Critical unauthenticated remote code execution flaw in OpenSSH server

Pierluigi Paganini July 01, 2024

A critical flaw in the OpenSSH server can be exploited to achieve unauthenticated remote code execution with root privileges in glibc-based Linux systems.

OpenSSH maintainers addressed a critical vulnerability, tracked as CVE-2024-6387, that can lead to unauthenticated remote code execution with root privileges in glibc-based Linux systems.

OpenSSH maintained have addressed the vulnerability with the release of version 9.8 on July 01, 2024.

“A critical vulnerability in sshd(8) was present in Portable OpenSSH versions between 8.5p1 and 9.7p1 (inclusive) that may allow arbitrary code execution with root privileges. Successful exploitation has been demonstrated on 32-bit Linux/glibc systems with ASLR. Under lab conditions, the attack requires on average 6-8 hours of continuous connections up to the maximum the server will accept. Exploitation on 64-bit systems is believed to be possible but has not been demonstrated at this time. It’s likely that these attacks will be improved upon.” reads the advisory. “Exploitation on non-glibc systems is conceivable but has not been examined. Systems that lack ASLR or users of downstream Linux distributions that have modified OpenSSH to disable per-connection ASLR re-randomisation (yes – this is a thing, no – we don’t understand why) may potentially have an easier path to exploitation.”

The Qualys Threat Research Unit (TRU) has discovered the Remote Unauthenticated Code Execution (RCE) vulnerability in OpenSSH’s server (sshd) in glibc-based Linux systems.

The issue is due to a signal handler race condition, Qualys researchers state that the flaw poses a considerable risk because it affects sshd in its default configuration.

“The vulnerability, which is a signal handler race condition in OpenSSH’s server (sshd), allows unauthenticated remote code execution (RCE) as root on glibc-based Linux systems; that presents a significant security risk. This race condition affects sshd in its default configuration.” reported Qualys.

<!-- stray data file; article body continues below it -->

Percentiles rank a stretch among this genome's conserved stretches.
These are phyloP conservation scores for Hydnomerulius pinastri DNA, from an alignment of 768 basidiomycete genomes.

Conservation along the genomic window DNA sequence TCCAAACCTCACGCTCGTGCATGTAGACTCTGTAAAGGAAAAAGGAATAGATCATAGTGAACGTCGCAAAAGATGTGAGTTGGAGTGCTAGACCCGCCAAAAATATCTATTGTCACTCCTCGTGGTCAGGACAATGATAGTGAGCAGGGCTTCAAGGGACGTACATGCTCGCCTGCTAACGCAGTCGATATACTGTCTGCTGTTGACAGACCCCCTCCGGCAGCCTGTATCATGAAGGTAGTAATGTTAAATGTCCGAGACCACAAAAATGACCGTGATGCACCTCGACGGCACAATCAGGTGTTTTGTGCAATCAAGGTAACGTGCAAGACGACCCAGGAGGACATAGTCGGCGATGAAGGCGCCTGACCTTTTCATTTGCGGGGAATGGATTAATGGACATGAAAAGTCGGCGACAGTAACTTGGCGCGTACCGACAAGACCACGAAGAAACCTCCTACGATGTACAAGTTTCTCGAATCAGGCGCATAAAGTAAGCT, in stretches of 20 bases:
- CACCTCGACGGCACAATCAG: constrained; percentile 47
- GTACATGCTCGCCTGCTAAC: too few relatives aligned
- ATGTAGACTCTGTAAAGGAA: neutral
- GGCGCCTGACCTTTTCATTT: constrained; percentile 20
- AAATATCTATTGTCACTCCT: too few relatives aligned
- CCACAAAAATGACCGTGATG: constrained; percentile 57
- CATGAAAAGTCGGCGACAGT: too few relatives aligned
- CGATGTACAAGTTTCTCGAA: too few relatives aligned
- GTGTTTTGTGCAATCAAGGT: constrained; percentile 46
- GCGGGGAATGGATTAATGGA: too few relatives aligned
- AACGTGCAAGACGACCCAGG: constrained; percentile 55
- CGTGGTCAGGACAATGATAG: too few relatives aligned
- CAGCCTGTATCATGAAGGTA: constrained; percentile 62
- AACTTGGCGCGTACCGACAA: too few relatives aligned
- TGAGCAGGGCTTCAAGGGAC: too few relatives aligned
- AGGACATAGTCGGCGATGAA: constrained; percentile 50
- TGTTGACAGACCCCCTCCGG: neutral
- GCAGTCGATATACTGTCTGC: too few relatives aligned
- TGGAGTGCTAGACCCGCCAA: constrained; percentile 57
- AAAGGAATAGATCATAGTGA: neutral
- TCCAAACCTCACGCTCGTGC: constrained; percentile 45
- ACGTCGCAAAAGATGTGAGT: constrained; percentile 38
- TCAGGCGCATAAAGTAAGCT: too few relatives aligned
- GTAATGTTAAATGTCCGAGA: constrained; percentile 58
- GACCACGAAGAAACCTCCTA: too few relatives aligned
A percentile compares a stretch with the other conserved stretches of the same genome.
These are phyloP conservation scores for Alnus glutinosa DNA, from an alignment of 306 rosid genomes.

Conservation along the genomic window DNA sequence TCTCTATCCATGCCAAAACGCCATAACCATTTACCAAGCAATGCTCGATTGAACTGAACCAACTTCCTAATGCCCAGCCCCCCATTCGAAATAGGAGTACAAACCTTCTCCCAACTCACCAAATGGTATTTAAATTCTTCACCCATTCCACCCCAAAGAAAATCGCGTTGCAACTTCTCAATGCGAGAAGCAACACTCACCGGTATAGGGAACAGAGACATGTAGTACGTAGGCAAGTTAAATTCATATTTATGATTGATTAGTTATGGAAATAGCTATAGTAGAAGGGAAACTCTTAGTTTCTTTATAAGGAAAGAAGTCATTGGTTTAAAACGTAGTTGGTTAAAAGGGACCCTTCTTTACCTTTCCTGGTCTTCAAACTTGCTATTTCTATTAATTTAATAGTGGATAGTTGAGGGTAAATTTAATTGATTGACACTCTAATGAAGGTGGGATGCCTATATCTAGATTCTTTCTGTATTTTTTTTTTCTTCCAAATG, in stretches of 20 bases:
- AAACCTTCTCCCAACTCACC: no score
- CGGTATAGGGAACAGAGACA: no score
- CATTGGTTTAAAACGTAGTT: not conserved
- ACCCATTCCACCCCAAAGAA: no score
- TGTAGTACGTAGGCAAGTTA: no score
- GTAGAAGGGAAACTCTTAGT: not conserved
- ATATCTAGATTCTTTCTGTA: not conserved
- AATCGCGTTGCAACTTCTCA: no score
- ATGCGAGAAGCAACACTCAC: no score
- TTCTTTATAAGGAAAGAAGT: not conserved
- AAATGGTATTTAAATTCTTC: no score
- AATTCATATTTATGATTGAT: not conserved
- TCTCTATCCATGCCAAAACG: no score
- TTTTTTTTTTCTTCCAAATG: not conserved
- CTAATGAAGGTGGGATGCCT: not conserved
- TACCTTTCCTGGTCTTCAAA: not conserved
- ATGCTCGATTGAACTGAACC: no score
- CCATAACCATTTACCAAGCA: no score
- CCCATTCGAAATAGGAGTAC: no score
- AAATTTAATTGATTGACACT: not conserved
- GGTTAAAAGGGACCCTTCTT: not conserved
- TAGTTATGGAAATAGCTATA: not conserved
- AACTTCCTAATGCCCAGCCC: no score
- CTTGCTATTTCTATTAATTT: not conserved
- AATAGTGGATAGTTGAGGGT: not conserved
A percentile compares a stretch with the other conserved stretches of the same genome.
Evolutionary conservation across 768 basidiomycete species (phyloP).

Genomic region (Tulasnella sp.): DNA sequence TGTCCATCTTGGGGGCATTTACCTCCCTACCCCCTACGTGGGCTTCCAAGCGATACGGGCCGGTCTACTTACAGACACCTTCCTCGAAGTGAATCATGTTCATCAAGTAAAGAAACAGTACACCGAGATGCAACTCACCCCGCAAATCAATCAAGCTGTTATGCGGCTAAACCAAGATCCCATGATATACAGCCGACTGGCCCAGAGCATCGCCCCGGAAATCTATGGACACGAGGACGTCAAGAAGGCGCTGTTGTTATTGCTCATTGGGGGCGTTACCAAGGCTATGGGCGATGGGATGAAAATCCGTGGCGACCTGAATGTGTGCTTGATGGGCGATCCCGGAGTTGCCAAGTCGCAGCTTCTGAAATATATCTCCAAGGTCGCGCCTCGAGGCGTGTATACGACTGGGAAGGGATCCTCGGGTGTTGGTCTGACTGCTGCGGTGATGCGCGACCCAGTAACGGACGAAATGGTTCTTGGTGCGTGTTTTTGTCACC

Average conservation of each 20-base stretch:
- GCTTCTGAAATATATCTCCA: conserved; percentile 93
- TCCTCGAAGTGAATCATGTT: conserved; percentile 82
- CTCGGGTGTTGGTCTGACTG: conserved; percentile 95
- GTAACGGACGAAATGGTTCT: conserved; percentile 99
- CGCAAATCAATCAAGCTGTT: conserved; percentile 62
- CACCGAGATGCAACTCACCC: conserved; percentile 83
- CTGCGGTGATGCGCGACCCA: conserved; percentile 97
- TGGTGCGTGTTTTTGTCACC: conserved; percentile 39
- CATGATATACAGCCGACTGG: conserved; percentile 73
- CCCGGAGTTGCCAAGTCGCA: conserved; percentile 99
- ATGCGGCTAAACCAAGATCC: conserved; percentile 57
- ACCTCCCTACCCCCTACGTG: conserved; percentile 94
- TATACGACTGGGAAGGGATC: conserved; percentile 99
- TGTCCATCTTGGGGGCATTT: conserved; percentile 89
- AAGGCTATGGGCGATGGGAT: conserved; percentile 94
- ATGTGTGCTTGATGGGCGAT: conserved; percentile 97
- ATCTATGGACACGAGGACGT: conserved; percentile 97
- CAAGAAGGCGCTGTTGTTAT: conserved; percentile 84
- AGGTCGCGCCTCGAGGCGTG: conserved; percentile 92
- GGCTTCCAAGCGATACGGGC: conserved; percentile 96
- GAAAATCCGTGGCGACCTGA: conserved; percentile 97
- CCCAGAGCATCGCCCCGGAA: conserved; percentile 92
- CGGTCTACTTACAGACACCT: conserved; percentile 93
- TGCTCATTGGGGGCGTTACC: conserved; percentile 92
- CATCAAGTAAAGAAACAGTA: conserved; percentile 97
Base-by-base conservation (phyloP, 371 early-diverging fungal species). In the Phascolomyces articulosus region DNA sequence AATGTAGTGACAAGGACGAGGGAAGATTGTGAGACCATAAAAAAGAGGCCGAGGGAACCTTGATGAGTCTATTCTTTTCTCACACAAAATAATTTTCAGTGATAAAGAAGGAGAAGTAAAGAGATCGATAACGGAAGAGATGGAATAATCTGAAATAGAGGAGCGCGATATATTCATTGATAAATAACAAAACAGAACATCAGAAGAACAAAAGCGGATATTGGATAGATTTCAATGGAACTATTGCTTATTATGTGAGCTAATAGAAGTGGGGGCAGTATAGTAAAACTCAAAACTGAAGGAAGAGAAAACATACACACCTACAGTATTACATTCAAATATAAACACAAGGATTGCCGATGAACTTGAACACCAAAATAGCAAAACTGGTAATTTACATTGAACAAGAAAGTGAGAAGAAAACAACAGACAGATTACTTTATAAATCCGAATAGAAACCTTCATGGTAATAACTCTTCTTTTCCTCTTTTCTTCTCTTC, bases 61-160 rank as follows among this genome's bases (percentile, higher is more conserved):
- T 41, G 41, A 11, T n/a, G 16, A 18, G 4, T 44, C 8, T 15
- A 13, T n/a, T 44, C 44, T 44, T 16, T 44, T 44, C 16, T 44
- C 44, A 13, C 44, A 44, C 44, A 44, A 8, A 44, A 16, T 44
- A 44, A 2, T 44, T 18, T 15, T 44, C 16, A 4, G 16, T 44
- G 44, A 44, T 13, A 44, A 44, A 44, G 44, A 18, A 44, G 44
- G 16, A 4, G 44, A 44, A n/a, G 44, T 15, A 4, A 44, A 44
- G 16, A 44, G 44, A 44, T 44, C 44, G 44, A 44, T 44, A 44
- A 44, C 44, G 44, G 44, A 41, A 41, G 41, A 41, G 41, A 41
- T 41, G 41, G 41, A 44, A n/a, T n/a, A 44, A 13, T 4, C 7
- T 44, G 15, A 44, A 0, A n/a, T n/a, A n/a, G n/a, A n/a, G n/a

Searches using Censys and Shodan have revealed over 14 million potentially vulnerable OpenSSH server instances exposed to the Internet. Data from Qualys CSAM 3.0 shows that around 700,000 of these are external internet-facing instances, representing 31% of all such instances in their global customer base. Notably, over 0.14% of these vulnerable instances are running an End-Of-Life/End-Of-Support version of OpenSSH.

The flaw was introduced with the fix for another vulnerability, tracked as CVE-2006-5051. This is a case of regression of a previously patched flaw, which means that a previously fixed bug has resurfaced in a later software release, often due to updates that unintentionally reintroduce the issue. The regression was introduced in October 2020 with the release of OpenSSH 8.5p1.

Maintainers pointed out that OpenBSD systems are not impacted by this vulnerability. The latest release also addressed a Logic error in ssh(1) ObscureKeystrokeTiming. The flaw was discovered by Philippos Giavridis and also independently by Jacky Wei En Kung, Daniel Hugenroth and Alastair Beresford of the
University of Cambridge Computer Lab.

“In OpenSSH version 9.5 through 9.7 (inclusive), when connected to an OpenSSH server version 9.5 or later, a logic error in the ssh(1) ObscureKeystrokeTiming feature (on by default) rendered this feature
ineffective – a passive observer could still detect which network packets contained real keystrokes when the countermeasure was active because both fake and real keystroke packets were being sent unconditionally.” states the advisory

Pierluigi Paganini

Follow me on Twitter: @securityaffairs and Facebook and Mastodon

(SecurityAffairs – hacking, OpenSSH server)

you might also like

leave a comment